Music Literature Film Index About

Elvis Presley, Elvis Presley

RCA Records, March 13, 1956

Track Listing: 1. Blue Suede Shoes, 2. I’m Counting On You, 3. I Got A Woman, 4. One-Sided Love Affair, 5. I Love You Because, 6. Just Because, 7. Tutti Frutti, 8. Trying To Get To You, 9. I’m Gonna Sit Right Down And Cry (Over You), 10. I’ll Never Let You Go (Little Darlin’), 11. Blue Moon, 12. Money Honey, 13. Heartbreak Hotel, 14. I Was The One, 15. Lawdy, Miss Clawdy, 16. Shake, Rattle And Roll, 17. My Baby Left Me, 18. I Want You, I Need You, I Love You

As I was growing up, I could not figure out what the big deal was with Elvis. Since I was born in 1957, all I knew about Elvis was that he was a slightly uncomfortable guy with greasy hair that was in a lot of bad movies where he would often break out into a lip-synched performance of some lame song that had something to do with the movie. I had heard that Elvis was supposed to be this awesome singer who drove girls into a frenzy, but that just couldn’t be. He was so fabricated, so Technicolor, so stiff, so tame! The Beatles were cool. They had long hair. They shook their heads when they sang. They joked with interviewers. They were dreamy. Elvis was the complete opposite. I didn’t think a performer could be any phonier.

But then, on January 14, 1973, when I was 15, I just happened to turn on the TV and see a show entitled Elvis, Aloha from Hawaii, a live (via satellite!) concert from Honolulu. There he was, live on TV, in all of his white polyester jump-suited splendor, complete with a gold belt and bellbottoms. I had never seen anything like it before. (The only concert I had seen before was when my Dad took me to see Tommy James in the Shondells at the Steer Pier in Atlantic City when I was around 8 or 9.) Elvis was there on the stage with his band, wearing a lei, singing his hits, romancing the ladies in the audience. And that smile! What a handsome man! I was starting to figure out what made Elvis so popular, why he was important to rock and roll. When you look back at it now, it seems probable that Elvis was under the influence of some mind-altering substance during this concert, and his voice was not at its best. But I had never seen him in concert before, so I didn’t even notice. When he sang the dramatic “You Gave Me a Mountain” (a Marty Robbins song about a man whose mother died when he was born and whose wife divorced him and took his son away from him), I was mesmerized. He was dramatic. He was emotional. He was sexy!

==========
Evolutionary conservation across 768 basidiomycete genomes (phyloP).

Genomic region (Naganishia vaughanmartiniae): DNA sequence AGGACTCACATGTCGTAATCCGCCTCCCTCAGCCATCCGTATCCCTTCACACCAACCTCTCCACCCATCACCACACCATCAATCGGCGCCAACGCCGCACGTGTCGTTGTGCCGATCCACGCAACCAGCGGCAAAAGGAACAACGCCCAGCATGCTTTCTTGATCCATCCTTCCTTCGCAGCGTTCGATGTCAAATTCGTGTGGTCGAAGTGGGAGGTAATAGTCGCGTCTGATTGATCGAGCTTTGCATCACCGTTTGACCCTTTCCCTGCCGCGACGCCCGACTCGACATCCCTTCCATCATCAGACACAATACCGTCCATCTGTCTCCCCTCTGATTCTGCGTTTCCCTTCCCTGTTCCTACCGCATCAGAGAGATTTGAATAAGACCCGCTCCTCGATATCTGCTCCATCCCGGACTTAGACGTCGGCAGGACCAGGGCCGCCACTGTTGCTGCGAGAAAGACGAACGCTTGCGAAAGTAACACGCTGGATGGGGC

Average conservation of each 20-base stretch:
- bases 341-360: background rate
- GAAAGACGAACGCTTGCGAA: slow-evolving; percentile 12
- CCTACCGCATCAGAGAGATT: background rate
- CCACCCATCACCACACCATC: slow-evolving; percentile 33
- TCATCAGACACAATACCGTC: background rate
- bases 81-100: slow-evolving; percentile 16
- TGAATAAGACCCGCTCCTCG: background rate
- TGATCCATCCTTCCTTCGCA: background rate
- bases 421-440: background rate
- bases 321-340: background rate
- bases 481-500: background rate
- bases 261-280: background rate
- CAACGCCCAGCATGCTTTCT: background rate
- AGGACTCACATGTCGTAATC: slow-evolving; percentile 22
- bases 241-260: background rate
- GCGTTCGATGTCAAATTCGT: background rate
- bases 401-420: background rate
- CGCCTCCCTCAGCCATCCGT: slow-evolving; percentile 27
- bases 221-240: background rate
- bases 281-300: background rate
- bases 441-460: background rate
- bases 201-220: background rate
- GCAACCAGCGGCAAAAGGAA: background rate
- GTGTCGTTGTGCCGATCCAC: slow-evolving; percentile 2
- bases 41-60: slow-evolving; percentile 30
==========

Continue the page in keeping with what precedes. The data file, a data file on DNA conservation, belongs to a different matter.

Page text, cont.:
So I now had some rudimentary idea of why they called him the King of Rock and Roll. However, his clothes were kind of tacky and he wasn’t making any new hit songs. I still loved the Beatles and Elvis was not even in their ballpark … yet.